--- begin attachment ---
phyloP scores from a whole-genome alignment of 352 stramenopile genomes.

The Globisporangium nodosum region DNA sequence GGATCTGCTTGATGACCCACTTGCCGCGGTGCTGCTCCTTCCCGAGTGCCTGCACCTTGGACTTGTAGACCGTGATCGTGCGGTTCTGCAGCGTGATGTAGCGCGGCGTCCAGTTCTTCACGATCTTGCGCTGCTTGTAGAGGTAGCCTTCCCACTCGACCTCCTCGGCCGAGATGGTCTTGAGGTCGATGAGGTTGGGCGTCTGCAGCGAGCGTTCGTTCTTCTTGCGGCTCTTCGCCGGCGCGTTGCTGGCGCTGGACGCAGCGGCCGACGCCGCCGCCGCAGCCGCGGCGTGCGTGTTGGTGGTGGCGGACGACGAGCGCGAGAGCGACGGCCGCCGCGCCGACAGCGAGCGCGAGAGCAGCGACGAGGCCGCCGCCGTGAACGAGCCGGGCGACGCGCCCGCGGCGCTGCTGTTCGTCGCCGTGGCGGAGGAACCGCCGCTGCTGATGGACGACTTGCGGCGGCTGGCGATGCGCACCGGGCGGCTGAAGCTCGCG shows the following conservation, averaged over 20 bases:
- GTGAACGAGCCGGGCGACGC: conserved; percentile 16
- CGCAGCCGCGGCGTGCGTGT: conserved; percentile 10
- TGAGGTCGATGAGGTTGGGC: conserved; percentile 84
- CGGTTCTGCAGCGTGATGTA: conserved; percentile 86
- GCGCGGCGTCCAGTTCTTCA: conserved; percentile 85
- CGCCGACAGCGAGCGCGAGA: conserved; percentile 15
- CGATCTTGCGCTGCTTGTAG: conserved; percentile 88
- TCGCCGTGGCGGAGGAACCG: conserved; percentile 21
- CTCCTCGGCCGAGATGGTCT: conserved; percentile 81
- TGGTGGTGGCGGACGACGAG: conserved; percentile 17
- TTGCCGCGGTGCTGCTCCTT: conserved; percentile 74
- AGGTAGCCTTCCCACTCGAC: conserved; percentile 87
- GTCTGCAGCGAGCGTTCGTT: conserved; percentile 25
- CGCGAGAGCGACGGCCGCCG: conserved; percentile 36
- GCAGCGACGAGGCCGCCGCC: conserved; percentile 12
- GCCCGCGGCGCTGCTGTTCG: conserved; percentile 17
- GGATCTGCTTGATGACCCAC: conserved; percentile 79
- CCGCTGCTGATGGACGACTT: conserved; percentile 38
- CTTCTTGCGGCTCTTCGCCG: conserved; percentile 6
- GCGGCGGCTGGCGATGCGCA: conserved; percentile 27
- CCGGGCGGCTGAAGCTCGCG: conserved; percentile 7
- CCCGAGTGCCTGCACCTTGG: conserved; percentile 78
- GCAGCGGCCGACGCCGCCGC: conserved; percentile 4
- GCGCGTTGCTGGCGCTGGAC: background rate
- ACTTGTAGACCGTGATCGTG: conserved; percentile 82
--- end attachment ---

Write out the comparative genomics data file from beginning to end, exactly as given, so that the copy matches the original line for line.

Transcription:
phyloP scores from a whole-genome alignment of 352 stramenopile genomes.

The Globisporangium nodosum region DNA sequence GGATCTGCTTGATGACCCACTTGCCGCGGTGCTGCTCCTTCCCGAGTGCCTGCACCTTGGACTTGTAGACCGTGATCGTGCGGTTCTGCAGCGTGATGTAGCGCGGCGTCCAGTTCTTCACGATCTTGCGCTGCTTGTAGAGGTAGCCTTCCCACTCGACCTCCTCGGCCGAGATGGTCTTGAGGTCGATGAGGTTGGGCGTCTGCAGCGAGCGTTCGTTCTTCTTGCGGCTCTTCGCCGGCGCGTTGCTGGCGCTGGACGCAGCGGCCGACGCCGCCGCCGCAGCCGCGGCGTGCGTGTTGGTGGTGGCGGACGACGAGCGCGAGAGCGACGGCCGCCGCGCCGACAGCGAGCGCGAGAGCAGCGACGAGGCCGCCGCCGTGAACGAGCCGGGCGACGCGCCCGCGGCGCTGCTGTTCGTCGCCGTGGCGGAGGAACCGCCGCTGCTGATGGACGACTTGCGGCGGCTGGCGATGCGCACCGGGCGGCTGAAGCTCGCG shows the following conservation, averaged over 20 bases:
- GTGAACGAGCCGGGCGACGC: conserved; percentile 16
- CGCAGCCGCGGCGTGCGTGT: conserved; percentile 10
- TGAGGTCGATGAGGTTGGGC: conserved; percentile 84
- CGGTTCTGCAGCGTGATGTA: conserved; percentile 86
- GCGCGGCGTCCAGTTCTTCA: conserved; percentile 85
- CGCCGACAGCGAGCGCGAGA: conserved; percentile 15
- CGATCTTGCGCTGCTTGTAG: conserved; percentile 88
- TCGCCGTGGCGGAGGAACCG: conserved; percentile 21
- CTCCTCGGCCGAGATGGTCT: conserved; percentile 81
- TGGTGGTGGCGGACGACGAG: conserved; percentile 17
- TTGCCGCGGTGCTGCTCCTT: conserved; percentile 74
- AGGTAGCCTTCCCACTCGAC: conserved; percentile 87
- GTCTGCAGCGAGCGTTCGTT: conserved; percentile 25
- CGCGAGAGCGACGGCCGCCG: conserved; percentile 36
- GCAGCGACGAGGCCGCCGCC: conserved; percentile 12
- GCCCGCGGCGCTGCTGTTCG: conserved; percentile 17
- GGATCTGCTTGATGACCCAC: conserved; percentile 79
- CCGCTGCTGATGGACGACTT: conserved; percentile 38
- CTTCTTGCGGCTCTTCGCCG: conserved; percentile 6
- GCGGCGGCTGGCGATGCGCA: conserved; percentile 27
- CCGGGCGGCTGAAGCTCGCG: conserved; percentile 7
- CCCGAGTGCCTGCACCTTGG: conserved; percentile 78
- GCAGCGGCCGACGCCGCCGC: conserved; percentile 4
- GCGCGTTGCTGGCGCTGGAC: background rate
- ACTTGTAGACCGTGATCGTG: conserved; percentile 82